GREENFIELD — These folks are not first responders.
Long after most help after natural disasters has packed up and left, a group of local residents can be found there — whether there is Burkina Faso, India, Haiti or Mississippi, to help people affected put their lives back together.
Nine people from the group, called Caring Community Partners, recently returned after two weeks in Tuscaloosa, Alabama, where they assisted the local Habitat for Humanity program build a house and remodeling a bathroom for an elderly widow.
A large swath of the Tuscaloosa area was laid flat by a devastating multi-vortex tornado in 2011, part of a 363-tornado outbreak that caused hundreds of deaths and $11 billion in damage across the United States. While Tuscaloosa will never be the same as it was before the destruction, its residents still are working to rebuild the neighborhoods damaged by the EF4 tornado, said Barb Pescitelli, a nurse at Hancock Regional Hospital who has traveled with Caring Community Partners to several different locations around the world.
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Caring Community Partners, organized by Hancock Regional Hospital, seeks to extend the hospital’s mission of caregiving into the community. While the group’s trip to Tuscaloosa was purely focused on construction and manpower, their missions in India and other locations have included their medical skills, said Gretchen Pike, hospital administrator, who has attended several trips.
Most recently, they joined Habitat for Humanity after the house the group was building was already framed; local volunteers helped finish the porch, paint the house, lay trim and build the back stoop, Pescitelli said.
“Until you build a house, you don’t realize how many details there are,” she said.
Marc Petrey, who works in building services at the hospital, also attended the trip to Tuscaloosa. He and a few others broke off from the main group to help redo a bathroom in the home of a woman who needed her bathroom to be more accessible after she fell a year ago, he said.
Summing up the group’s efforts is hard; they’ve been so different over the years, with the needs at every site as unique as the people left behind by tragedy.
“It’s really hard to compare the types of work we do,” Petrey said. “We’re there to help and to show that somebody cares about what’s going on in their world.”
Caring Community Partners arose after the 2004 earthquake and subsequent tsunami near the Indian Ocean, Petrey said. On the first trip, the members of the budding organization sent a construction team and a medical team that helped to build an orphanage while they were there, he said.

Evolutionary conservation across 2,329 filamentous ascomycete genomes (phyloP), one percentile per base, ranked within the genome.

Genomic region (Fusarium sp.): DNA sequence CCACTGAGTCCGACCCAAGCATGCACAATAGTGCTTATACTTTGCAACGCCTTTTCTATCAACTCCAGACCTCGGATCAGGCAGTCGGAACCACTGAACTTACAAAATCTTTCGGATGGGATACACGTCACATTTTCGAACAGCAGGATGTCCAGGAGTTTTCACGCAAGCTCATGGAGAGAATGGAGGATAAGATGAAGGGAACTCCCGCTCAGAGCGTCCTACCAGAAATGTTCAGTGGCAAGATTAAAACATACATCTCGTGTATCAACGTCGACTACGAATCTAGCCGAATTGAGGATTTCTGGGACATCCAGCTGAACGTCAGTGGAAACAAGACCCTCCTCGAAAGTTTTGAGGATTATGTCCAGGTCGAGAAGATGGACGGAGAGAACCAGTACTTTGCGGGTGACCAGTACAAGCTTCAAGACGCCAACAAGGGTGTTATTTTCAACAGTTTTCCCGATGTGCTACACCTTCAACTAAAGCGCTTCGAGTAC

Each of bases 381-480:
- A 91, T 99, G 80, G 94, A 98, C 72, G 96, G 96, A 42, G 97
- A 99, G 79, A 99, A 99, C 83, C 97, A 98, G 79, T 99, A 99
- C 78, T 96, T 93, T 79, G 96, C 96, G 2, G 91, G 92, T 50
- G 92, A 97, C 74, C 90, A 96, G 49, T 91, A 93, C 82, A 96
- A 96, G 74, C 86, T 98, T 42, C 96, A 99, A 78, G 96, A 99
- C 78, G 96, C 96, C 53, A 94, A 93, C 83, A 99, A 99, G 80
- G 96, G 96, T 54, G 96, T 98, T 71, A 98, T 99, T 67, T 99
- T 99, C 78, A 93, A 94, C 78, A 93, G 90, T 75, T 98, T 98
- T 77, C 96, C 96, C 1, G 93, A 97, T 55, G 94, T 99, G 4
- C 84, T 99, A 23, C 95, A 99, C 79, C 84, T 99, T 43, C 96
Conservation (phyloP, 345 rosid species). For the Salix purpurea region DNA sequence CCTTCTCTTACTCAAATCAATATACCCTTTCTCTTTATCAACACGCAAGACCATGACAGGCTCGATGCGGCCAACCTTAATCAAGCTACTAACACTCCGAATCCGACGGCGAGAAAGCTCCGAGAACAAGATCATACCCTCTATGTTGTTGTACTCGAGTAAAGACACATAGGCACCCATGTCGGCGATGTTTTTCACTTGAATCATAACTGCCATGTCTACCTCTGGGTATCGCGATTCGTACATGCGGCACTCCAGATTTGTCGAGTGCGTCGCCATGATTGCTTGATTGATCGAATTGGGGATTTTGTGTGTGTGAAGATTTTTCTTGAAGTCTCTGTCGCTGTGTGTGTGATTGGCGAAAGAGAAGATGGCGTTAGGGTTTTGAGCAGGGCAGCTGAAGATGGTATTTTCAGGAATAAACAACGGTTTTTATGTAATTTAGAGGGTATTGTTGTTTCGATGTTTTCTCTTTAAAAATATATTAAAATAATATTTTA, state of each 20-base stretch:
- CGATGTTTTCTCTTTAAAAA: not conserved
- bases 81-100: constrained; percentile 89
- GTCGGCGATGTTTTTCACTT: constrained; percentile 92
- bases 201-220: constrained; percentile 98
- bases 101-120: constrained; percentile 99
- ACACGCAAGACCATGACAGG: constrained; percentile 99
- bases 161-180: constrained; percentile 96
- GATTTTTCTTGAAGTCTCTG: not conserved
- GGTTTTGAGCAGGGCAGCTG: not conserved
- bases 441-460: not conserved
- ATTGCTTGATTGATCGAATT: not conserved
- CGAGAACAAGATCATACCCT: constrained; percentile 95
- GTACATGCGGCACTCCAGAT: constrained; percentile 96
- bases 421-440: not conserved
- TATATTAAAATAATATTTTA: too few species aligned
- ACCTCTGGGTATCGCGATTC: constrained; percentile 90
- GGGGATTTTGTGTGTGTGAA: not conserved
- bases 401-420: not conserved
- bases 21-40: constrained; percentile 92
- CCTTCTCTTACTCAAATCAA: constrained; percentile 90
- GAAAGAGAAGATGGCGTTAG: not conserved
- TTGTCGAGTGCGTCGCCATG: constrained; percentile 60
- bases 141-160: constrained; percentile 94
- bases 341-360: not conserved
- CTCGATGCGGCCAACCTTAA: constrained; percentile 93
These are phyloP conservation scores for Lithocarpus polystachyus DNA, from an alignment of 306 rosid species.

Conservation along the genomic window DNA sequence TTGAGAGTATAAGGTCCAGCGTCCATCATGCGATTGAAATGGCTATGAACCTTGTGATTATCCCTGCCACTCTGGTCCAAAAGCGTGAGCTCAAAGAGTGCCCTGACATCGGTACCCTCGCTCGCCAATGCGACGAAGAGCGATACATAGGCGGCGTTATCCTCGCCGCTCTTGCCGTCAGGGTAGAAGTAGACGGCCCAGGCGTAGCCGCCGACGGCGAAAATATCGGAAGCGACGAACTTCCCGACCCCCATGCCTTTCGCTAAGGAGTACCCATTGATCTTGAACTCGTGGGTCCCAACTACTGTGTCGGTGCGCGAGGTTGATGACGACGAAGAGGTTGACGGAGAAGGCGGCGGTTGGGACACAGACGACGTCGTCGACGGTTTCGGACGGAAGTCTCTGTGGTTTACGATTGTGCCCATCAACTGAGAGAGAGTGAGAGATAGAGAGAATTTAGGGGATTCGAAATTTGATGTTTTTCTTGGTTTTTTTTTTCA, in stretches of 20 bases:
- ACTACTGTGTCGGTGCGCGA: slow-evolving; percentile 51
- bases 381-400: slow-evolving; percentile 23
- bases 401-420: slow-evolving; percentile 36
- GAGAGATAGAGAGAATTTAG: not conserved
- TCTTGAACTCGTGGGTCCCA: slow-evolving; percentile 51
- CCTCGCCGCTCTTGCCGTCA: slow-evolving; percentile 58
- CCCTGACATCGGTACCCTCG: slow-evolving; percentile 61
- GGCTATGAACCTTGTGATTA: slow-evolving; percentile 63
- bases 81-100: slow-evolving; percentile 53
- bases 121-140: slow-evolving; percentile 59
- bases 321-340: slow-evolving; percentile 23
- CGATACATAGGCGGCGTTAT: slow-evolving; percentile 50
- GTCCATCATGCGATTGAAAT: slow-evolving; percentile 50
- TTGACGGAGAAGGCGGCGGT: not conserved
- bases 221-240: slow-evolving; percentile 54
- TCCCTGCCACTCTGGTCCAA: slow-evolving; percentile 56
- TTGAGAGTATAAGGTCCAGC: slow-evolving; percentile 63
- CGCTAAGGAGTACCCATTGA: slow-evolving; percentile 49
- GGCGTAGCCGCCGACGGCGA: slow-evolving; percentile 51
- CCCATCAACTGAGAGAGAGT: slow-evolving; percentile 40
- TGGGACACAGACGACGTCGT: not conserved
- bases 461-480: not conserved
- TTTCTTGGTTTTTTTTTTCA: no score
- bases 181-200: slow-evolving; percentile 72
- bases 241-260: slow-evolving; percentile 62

Since then, the group — which is also open to members of the community with an interest in volunteerism — have organized trips to India, to Haiti and several to Bay St. Louis, Mississippi and Burkina Faso.
The trips are paid for through fundraisers and contributions from the community, with participants raising a third of the cost themselves, Pike said.
Organizers of the trips say reaching out to these communities has created lasting connections with the people they helped.
Some of the trips are one-time visits; at other destinations, group members have identified ongoing needs. Hospital officials reached out to administrators at a medical facility in Mississippi in January 2005 after Hurricane Katrina struck the region; that sparked the first of several trips to the area, Pescitelli said.
On the other side of the globe, a hospital and attached nursing school in Machilipatnam, India, stand as a mark of the work of Caring Community Partners, which has traveled to the town five times to help with the construction of the facility. One of the administrators of that hospital invited everyone to his wedding while they were there in 2009, Pike said.
The mission trips have transformed those who attend, said Pike, who gets teary-eyed just thinking about it. After one trip, Petrey decided to become an EMT so he could help more on the next trip; one nurse decided to become a nurse practitioner, and Pescitelli chose to quit smoking after a trip in 2005 so she’d be healthy enough to participate as long as she’s able.
“Each of us gets something different out of it,” Pescitelli said. “We don’t do it for us; we do it for them.”
Caring Community Partners, a group of Hancock Regional Hospital employees and community members, travels to locations across the world to help with medical and construction missions after disasters like tornadoes or tsunamis.
They have traveled to:
– Machilipatnam, India: Members traveled five times to this town to help build a nursing school and host medical clinics in rural Indian areas.
– Bay St. Louis, Mississippi: Community members traveled to this community to help with rebuilding efforts after the devastation caused by Hurricane Katrina in 2005.
– Tuscaloosa, Alabama: Caring Community Partners lent its manpower to this community to help rebuild after the 2011 tornado that leveled parts of the community.
– The team has also traveled to Burkina Faso and Haiti to help after natural disasters.
Nine Caring Community Partners members recently spent about two weeks helping Habitat for Humanity in Tuscaloosa, Alabama.
Tuscaloosa is still working to rebuild after a devastating EF4 tornado ripped through it in April 2011. The tornado, which destroyed homes and businesses, had wind speeds reaching 200 miles per hour and was about 1.5 miles wide at its widest. Satellite photos of the damage track show the vegetation is still struggling to regrow in 2016.
Tuscaloosa’s tornado was one of 363 that scored the United States in a three-day streak in April 2011. The outbreak cost $11 billion and took 348 lives.
Source: NASA Earth Observatory